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Posts Tagged ‘Photography’

Travel inspires. When we think of Hungary, there are some images, colors, and symbols that come to mind. Let’s take a look at them now, starting with what’s happening with art in Hungary today, then going backwards to the basics and history.

Talent, Talent, Talent

There are many great artists, museums, places… one artist who really stands out is Soos Nora… Nora Soos. I love, love, love her work. So vibrant. Exciting. Different. Unique. And relevant. Here’s an example of a piece of work of hers that I love, but please check out her website for more.

soosnoraThe ACB Galeria has many contemporary artists, so take a look there for more options and let me know in the comments which you really enjoy.

(And for more museum information, check out my Budapest Travel guide, which I will make available on January 17)

Street Art

streetart(Photo by Diana Lili M)

Design Week

For five years and running, Design Week has centralized design talks, shops and community in Budapest. Here are some posters from the past, and a link to the website.

designweekpostersI think I would want to be a part of this, though probably only as a spectator.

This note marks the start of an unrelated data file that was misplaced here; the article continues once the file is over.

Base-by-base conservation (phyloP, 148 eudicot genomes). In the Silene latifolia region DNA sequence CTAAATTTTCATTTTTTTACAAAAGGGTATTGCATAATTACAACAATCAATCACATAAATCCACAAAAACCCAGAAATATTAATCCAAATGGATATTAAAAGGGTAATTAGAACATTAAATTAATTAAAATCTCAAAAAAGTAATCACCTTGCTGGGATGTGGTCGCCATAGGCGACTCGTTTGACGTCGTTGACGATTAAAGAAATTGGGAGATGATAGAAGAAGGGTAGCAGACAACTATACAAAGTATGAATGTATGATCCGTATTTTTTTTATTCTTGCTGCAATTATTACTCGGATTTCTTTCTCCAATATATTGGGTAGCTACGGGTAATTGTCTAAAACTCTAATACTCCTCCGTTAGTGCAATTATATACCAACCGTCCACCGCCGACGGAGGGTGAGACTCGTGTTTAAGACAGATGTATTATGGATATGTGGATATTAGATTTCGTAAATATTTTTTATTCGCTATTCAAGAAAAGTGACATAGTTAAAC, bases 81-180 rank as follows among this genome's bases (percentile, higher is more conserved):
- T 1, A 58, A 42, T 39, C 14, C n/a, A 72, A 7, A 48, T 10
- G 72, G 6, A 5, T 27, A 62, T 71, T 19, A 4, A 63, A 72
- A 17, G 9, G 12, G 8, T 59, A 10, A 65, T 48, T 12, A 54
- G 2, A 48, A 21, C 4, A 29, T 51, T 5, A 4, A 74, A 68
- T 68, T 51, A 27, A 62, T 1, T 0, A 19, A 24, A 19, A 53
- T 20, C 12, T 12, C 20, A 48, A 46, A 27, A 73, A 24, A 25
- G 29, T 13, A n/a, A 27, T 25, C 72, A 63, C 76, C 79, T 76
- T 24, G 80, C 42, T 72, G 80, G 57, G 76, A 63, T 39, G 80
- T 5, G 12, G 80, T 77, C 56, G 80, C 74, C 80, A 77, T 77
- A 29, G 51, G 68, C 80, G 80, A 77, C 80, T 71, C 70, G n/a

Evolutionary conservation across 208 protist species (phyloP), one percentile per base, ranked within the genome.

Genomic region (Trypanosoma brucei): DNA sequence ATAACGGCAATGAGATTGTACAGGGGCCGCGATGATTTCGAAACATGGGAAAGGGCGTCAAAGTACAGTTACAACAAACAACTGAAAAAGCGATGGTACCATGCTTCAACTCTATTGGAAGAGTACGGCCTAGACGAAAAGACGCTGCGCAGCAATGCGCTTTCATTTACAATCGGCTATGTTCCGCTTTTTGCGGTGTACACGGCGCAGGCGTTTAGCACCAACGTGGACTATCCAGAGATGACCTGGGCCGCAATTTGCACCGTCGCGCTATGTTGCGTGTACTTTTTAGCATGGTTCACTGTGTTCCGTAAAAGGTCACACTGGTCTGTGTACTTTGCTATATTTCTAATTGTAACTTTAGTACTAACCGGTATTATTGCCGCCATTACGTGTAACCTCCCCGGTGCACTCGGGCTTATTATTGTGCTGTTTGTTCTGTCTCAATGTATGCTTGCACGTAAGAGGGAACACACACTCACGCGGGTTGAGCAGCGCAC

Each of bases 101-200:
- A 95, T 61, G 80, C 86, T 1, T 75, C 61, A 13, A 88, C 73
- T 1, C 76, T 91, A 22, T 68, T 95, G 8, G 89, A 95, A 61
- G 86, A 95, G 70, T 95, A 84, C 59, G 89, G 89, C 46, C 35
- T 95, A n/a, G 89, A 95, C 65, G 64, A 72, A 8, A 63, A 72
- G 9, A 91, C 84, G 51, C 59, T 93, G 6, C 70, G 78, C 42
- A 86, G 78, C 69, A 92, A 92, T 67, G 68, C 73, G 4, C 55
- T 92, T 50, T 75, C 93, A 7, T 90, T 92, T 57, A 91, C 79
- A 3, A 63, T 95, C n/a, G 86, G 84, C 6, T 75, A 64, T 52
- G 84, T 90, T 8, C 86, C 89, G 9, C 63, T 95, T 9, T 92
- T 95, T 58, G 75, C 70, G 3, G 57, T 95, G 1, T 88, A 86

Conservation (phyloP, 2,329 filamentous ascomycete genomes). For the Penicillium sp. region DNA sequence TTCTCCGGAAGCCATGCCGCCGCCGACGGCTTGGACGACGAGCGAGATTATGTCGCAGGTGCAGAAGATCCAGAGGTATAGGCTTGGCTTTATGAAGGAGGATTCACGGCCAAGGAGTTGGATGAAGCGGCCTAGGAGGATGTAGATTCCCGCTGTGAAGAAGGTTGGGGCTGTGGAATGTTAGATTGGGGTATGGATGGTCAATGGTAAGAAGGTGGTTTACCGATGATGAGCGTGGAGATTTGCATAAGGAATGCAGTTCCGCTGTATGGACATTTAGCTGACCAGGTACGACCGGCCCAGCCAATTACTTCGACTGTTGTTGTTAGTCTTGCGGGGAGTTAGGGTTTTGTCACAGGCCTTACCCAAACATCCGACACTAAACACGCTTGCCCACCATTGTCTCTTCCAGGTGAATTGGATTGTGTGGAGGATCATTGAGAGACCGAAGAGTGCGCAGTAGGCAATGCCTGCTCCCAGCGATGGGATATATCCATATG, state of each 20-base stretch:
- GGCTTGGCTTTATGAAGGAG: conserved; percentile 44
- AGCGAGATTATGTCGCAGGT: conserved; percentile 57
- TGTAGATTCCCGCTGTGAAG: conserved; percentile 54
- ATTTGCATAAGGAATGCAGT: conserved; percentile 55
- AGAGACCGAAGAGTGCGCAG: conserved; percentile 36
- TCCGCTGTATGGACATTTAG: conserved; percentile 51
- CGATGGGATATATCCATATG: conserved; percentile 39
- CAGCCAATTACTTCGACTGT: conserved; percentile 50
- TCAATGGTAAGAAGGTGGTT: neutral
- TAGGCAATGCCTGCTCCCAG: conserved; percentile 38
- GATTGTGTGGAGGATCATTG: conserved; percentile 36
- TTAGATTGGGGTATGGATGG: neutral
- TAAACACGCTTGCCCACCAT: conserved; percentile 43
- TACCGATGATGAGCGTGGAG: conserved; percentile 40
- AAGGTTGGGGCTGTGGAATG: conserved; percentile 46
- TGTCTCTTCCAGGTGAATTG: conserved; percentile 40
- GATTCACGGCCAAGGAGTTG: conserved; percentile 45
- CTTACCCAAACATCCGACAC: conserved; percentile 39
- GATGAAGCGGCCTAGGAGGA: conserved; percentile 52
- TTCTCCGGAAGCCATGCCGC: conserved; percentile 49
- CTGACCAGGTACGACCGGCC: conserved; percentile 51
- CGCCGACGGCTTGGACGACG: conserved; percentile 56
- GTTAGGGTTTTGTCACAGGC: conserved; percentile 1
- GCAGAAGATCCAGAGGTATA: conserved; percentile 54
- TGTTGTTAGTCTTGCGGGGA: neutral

Photography

Andre Kertesz, to quote the ever-reliable wikipedia, “was a Hungarian-born photographer known for his groundbreaking contributions to photographic composition and by his efforts in establishing and developing the photo essay.” I’ve dabbled in photography myself and think his work is timeless. To think that he came up with these ideas years ago, and I can’t even be that imaginative today!

andre

Scan courtesy of Masters of Photography

Folk Art

Hungary has a strong embroidery, ceramic, porcelain, wood, and carpet folk art industry. The Folk Art Centrum is a great place to get an example of what Hungary is known for.

folk-art(Images from Hungarian Folk Art)

Find out information about purchasing Hungarian Folk Art online.

Hungarian Folk Art has been connected (and disconnected) to the patriotism of the country, used, when needed, as a form of propaganda. After World War I, folk art campaigns were arranged to encourage national pride. Folk art was vital to the people. While under communism, folk art took on a separate role: a way for the youth to identify with their own history and rebel against the government’s art suggestions. Unexpectedly, the Soviet Union supported the folk art revival since it was a truly “from the people”. As folk art gained in popularity, the people started to retreat. Folk art shifted in significance from how people identified themselves, to how Hungarians USED to identify. As folk art began to be viewed as a way of the past, Western art and ideas gained in popularity. (Source: Beyond Multicultural Art Education)

The Flag

The Hungarian Flag is Red (strength), White (faithfulness) and Green (hope).  The flag has an interesting history, which you can find here.

Now what…

I’m going to use some of the above inspiration, the book I’m reading, the movie I’m going to watch, previous posts and upcoming posts to create a souvenir of our trip to Budapest. I will post my souvenir in one week. If this information inspires you in any way, I would love to see what you create!

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